As a result of its deliberations, CD-ROMs, DVD-ROMs, and other packaged electronic publications were included for submission to the Legal Deposit System starting in 2000. With regard to the acquisition of digital information distributed via computer networks, however, the Council cited concerns over infringing upon freedom of expression and copyright protection should the NDL finalize such content, in determining that digital information distributed via computer networks should be acquired by some means outside the conventional Legal Deposit System.3 For this reason, the NDL Legal Deposit System is essentially limited to the acquisition of tangible printed publications.

The NDL also began to archive digital information published on the Internet—so-called Internet materials—from websites for which the copyright holders granted permission in 2002. Systematic acquisition of material published via the Internet by public agencies was started in 2010 without permission from the copyright holders, since there were no concerns over infringing on freedom of expression.4 This was made possible by the simultaneous revision of both the NDL Law and the Copyright Law with newly established provisions on copyright restrictions. In cases where automated acquisition is not possible, content can be sent individually in either electronic or tangible format.
When an archived website also contains digital books, digital serials, or other conventional publications, such as, major items are selected for cataloging as individual materials.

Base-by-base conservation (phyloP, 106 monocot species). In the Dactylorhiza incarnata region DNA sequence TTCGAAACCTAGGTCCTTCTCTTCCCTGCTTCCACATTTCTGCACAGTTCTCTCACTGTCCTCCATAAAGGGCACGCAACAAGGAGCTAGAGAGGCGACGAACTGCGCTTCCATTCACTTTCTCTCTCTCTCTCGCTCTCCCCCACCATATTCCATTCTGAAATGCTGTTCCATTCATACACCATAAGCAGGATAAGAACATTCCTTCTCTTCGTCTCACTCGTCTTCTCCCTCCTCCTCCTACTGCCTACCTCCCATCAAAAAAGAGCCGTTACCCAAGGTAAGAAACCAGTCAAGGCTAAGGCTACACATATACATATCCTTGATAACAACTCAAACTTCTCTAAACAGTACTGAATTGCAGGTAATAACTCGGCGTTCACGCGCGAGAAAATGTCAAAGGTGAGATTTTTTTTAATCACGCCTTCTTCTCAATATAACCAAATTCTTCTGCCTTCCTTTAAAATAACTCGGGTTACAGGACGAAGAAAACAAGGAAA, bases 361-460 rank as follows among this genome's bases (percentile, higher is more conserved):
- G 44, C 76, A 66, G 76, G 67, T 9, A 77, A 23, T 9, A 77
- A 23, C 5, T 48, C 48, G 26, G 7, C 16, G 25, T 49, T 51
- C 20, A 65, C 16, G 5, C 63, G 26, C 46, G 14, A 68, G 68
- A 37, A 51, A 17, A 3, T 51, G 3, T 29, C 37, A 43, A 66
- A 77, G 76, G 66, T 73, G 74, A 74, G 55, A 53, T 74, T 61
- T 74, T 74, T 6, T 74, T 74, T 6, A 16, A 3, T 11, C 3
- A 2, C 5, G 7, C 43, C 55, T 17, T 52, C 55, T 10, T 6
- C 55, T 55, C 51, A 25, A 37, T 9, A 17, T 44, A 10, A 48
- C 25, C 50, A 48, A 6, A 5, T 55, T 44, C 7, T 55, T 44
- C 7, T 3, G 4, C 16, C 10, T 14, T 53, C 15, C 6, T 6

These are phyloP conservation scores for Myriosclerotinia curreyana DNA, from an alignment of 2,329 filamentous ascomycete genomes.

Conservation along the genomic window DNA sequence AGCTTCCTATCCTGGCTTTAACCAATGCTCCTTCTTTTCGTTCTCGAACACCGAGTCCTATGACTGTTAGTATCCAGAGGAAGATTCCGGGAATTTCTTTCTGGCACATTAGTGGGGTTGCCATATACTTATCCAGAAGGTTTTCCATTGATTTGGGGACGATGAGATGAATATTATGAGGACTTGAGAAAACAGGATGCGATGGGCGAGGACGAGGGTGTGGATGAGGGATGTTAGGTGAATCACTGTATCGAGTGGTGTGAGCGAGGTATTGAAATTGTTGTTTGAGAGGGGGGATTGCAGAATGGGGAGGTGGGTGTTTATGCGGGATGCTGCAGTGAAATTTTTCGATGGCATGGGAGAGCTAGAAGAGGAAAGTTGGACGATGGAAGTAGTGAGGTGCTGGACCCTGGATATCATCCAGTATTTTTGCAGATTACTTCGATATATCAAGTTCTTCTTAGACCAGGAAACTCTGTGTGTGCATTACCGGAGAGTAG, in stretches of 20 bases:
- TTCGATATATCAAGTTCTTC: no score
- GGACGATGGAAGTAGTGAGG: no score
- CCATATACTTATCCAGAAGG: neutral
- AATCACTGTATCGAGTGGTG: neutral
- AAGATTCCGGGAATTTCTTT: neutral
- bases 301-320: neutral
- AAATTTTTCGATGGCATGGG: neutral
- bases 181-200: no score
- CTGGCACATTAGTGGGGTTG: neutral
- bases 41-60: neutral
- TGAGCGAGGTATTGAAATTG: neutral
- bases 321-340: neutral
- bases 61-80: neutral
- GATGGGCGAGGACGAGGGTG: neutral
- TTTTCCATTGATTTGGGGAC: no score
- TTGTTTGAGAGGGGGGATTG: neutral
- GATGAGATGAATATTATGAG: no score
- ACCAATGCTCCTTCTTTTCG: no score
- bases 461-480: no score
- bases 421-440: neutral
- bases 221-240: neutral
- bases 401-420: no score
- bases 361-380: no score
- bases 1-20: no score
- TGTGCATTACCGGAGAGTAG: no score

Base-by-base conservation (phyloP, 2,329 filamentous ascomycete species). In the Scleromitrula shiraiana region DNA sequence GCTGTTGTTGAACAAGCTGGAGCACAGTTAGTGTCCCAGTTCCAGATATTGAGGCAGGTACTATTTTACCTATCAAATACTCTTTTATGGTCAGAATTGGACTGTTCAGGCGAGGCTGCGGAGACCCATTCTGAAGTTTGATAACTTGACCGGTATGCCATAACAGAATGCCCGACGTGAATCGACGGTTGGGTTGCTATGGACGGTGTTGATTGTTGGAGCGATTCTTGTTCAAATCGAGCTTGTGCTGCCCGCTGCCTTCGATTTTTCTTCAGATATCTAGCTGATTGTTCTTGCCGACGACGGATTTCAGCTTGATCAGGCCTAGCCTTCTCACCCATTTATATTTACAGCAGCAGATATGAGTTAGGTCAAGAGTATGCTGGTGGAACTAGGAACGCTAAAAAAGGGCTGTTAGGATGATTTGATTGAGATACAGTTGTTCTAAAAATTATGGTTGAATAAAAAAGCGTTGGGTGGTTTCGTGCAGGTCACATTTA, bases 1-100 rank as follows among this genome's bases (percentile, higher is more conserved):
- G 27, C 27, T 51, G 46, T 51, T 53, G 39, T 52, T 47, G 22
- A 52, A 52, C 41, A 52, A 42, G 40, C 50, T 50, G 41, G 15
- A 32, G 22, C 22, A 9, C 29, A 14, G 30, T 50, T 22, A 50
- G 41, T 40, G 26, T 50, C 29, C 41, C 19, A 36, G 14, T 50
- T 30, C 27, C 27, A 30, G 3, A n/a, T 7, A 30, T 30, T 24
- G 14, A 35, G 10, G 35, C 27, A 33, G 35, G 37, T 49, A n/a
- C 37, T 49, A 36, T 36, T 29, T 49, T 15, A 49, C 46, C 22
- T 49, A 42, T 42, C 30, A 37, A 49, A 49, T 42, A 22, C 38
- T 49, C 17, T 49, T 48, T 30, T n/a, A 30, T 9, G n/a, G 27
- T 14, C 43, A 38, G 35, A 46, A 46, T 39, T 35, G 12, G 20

In cases where the publisher has granted permission, archived websites and digital materials can be browsed on the premises at the NDL as well as via the NDL website.

In 2013, the NDL started to collect digital information made available to the public by private publishers, which we considered to be equivalent to books or serials (online publications), because their content is finalized through an editorial process. Digital information stored with specific codes (ISBN, ISSN, DOI) or with specific formats (PDF, EPUB, DAISY) is considered suitable for acquisition. Deliberations by the Council on compensation for submission via the Legal Deposit System were inconclusive, so a 2013 revision of the NDL Law permitted the acquisition only of online publications that are free of charge and not subject to Digital Rights Management (DRM).

After five years of practical experiments and deliberation on the acquisition, preservation, and use of online publications, the Council finally reached a conclusion in March 2021, and the NDL is at last on the verge of acquiring online publications that are available for a fee or protected by DRM. In general, reimbursement of publication costs is not required, acquisition will be done without DRM, and online publications archived by private repositories for the purpose of long-term preservation fall outside the scope of acquisition. In response to this, coordination with publishers and rights holders' organizations has been accelerated, and final preparations are underway to amend the NDL Law and to start acquisition by March 2023.

< Summary of the Material Collection on the basis of the National Diet Library Law >